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The Oldest Datable Chambers on the Temple Mount in Jerusalem

By Shimon Gibson and David M. Jacobson

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Religious sensitivities have discouraged scientific investigation of subterranean features within the Haram al-Sharif in Jerusalem, which incorporates the area of the ancient Temple Mount. In consequence, the mystery of this sacred place has been heightened, providing fertile ground for flights of fancy concerning the two Jewish temples that formerly occupied the site. Even serious scholars have had to make do with hypotheses concerning the position and layout of these ancient complexes (Busink 1970:1-20), one of the present authors included (Jacobson 1990-91). However, for a brief period in the second half of the nineteenth century a handful of intrepid European explorers, in particular Charles Wilson, Charles Warren, Claude Regnier Conder, and Conrad Schick, succeeded in lifting this veil of secrecy and visited many of the underground chambers that pepper this sacred site. They left records of some 45 subterranean chambers that they classified as cisterns as well as other cavities and structural remains. Much of this material was published by them (Wilson 1866: 42-45; Warren 1871:204-17; Warren and Conder 1884; Schick 1887:72- 87; 1896: 292-305), but many important details were confined to manuscript and deposited in the archives of the Palestine Exploration Fund (PEF) in London.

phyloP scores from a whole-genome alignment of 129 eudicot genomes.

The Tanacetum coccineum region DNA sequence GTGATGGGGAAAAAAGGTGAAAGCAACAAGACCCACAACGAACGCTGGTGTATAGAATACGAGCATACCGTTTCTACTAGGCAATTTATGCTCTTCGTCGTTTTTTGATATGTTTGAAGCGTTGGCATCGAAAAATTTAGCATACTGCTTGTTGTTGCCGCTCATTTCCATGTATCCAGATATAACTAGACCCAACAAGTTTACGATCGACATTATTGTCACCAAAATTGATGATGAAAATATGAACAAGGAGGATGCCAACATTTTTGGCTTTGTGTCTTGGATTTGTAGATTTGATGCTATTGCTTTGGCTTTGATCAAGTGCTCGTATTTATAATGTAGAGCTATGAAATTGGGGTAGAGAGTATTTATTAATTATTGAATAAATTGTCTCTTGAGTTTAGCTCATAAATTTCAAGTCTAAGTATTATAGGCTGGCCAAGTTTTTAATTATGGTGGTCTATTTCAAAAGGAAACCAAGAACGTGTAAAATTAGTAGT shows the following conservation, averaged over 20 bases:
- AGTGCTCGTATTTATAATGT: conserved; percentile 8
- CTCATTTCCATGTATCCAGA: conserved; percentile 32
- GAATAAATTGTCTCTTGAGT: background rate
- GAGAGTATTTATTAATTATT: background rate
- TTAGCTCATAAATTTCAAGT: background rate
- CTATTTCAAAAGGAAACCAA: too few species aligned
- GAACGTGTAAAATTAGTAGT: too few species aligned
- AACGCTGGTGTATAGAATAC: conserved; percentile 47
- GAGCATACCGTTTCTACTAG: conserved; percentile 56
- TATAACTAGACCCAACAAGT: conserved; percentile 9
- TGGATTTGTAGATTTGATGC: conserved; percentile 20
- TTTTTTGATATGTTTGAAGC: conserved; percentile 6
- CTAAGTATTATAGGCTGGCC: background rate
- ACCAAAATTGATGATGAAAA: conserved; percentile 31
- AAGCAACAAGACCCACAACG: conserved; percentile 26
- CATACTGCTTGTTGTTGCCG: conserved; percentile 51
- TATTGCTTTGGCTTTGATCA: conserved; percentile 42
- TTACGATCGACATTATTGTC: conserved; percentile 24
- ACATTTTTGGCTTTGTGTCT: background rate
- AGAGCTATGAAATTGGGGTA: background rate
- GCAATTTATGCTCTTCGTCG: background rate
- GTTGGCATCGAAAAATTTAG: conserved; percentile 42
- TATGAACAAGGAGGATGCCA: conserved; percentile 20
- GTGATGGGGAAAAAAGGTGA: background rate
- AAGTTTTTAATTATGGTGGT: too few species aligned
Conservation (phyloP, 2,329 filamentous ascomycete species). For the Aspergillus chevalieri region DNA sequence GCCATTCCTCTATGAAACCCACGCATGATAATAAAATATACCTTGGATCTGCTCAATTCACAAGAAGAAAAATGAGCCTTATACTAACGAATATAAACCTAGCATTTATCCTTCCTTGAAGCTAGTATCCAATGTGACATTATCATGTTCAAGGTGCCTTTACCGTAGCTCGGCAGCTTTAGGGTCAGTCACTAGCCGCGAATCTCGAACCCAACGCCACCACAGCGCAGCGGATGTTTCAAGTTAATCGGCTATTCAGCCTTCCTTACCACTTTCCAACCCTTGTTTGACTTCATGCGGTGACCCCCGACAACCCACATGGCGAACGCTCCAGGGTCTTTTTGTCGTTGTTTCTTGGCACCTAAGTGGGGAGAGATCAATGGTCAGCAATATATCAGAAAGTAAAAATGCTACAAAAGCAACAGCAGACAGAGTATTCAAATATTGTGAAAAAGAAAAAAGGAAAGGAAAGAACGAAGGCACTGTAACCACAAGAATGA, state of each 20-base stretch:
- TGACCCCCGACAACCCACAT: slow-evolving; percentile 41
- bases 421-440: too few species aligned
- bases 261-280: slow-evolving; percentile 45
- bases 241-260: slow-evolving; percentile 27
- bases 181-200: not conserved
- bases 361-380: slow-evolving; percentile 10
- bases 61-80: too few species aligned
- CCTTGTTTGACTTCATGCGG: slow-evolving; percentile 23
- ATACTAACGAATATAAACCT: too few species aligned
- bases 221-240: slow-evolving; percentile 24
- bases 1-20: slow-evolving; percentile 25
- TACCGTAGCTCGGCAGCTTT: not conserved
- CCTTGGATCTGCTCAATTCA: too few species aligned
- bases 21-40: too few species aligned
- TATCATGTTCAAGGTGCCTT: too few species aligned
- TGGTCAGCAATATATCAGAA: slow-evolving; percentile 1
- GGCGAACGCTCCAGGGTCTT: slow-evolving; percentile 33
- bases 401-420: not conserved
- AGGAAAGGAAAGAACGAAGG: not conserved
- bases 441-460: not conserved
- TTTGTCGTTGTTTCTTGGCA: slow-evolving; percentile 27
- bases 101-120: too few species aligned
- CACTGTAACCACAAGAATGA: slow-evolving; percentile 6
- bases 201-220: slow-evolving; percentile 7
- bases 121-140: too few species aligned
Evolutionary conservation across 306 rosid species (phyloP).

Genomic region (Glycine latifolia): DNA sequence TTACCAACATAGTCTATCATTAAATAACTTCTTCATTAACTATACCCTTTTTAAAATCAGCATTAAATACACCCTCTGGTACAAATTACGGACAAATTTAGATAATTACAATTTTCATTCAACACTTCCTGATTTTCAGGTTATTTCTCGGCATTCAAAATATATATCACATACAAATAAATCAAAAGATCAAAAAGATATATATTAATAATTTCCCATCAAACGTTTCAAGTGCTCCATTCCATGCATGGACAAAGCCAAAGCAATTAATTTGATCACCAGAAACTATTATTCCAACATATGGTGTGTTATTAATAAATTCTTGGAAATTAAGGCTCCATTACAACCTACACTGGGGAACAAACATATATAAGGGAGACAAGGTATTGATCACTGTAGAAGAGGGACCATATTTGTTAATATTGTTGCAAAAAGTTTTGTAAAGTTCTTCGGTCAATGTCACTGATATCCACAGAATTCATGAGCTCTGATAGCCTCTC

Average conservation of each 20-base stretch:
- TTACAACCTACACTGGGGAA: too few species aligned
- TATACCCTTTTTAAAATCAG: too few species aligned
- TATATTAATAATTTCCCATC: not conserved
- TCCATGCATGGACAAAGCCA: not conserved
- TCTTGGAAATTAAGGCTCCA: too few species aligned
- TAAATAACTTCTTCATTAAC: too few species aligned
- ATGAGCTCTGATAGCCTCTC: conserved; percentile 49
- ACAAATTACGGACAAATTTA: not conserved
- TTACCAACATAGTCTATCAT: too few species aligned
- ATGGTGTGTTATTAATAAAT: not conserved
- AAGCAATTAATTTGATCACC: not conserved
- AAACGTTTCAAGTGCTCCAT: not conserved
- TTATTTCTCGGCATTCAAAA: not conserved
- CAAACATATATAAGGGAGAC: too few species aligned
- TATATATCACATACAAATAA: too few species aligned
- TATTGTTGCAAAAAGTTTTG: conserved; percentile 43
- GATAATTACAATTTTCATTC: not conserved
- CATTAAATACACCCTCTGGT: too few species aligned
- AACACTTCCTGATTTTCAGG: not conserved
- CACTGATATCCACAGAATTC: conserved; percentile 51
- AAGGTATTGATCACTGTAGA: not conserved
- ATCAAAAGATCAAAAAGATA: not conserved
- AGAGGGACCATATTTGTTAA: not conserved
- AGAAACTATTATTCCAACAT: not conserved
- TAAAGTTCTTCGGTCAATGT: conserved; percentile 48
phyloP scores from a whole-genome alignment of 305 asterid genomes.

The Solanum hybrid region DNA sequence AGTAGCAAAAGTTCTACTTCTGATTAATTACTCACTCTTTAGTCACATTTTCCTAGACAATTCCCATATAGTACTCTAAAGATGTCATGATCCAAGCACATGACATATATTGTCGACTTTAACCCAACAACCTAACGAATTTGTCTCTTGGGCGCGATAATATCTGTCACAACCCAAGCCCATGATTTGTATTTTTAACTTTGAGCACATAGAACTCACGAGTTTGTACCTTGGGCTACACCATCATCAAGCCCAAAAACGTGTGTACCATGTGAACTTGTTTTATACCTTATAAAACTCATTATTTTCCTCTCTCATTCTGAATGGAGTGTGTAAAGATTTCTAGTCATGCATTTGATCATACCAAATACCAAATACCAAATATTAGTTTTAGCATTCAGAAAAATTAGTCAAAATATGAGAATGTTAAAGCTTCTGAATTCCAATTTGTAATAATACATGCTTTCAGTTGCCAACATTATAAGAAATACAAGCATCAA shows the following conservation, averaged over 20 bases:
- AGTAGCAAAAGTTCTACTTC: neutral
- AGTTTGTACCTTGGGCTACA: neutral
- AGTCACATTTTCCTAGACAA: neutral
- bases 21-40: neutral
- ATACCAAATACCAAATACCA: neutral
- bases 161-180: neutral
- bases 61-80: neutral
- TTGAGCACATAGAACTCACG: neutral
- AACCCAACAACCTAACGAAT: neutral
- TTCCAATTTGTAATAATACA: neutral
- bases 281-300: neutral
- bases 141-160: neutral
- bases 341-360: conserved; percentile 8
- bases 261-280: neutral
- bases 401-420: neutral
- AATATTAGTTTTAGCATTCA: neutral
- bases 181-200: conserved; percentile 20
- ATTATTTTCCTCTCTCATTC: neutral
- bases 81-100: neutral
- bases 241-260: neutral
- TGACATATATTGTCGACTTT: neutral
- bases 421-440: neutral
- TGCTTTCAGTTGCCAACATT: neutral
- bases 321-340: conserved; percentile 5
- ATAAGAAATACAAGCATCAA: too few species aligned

Some of the most reliable and detailed information was recorded by the German-born Conrad Schick (1822- 1901), who settled in Jerusalem and worked there as an architect through the second half of the nineteenth century (Carmel 1983; Strobel 1988). The house that he designed and built there for his own residence, called "Thabor," still stands on the Street of the Prophets. Its distinctive character has made it a landmark of western Jerusalem: today it is occupied by the Swedish Theological Seminary. In addition to his architectural pursuits, Schick was one of the leading pioneers of the exploration of Jerusalem's ancient remains, regularly publishing his findings in the learned journals of the British and German societies dedicated to the exploration of Palestine, namely the Palestine Exploration Fund and the Deutscher Palästina-Verein. While Schick received considerable encouragement and support for his endeavors from Wilson at PEF headquarters in London, as attested by their frequent correspondence, he was cold-shouldered by Warren, who was directing reconnaissance surveys and excavations in Jerusalem on behalf of the Fund during the years 1867-70. In a letter to Wilson dated 15 December 1871, Schick, in his poor grammatical English, complained that "Captain Warren used my service only in a few and very exceptional cases, so to the most part I learned by his printed reports(,) only(,) what was going on" (PEF Archives, Schick 2). Yet, Schick, with his sharp eye for detail, subsequently provided superior information about the subterranean cisterns of the Haram.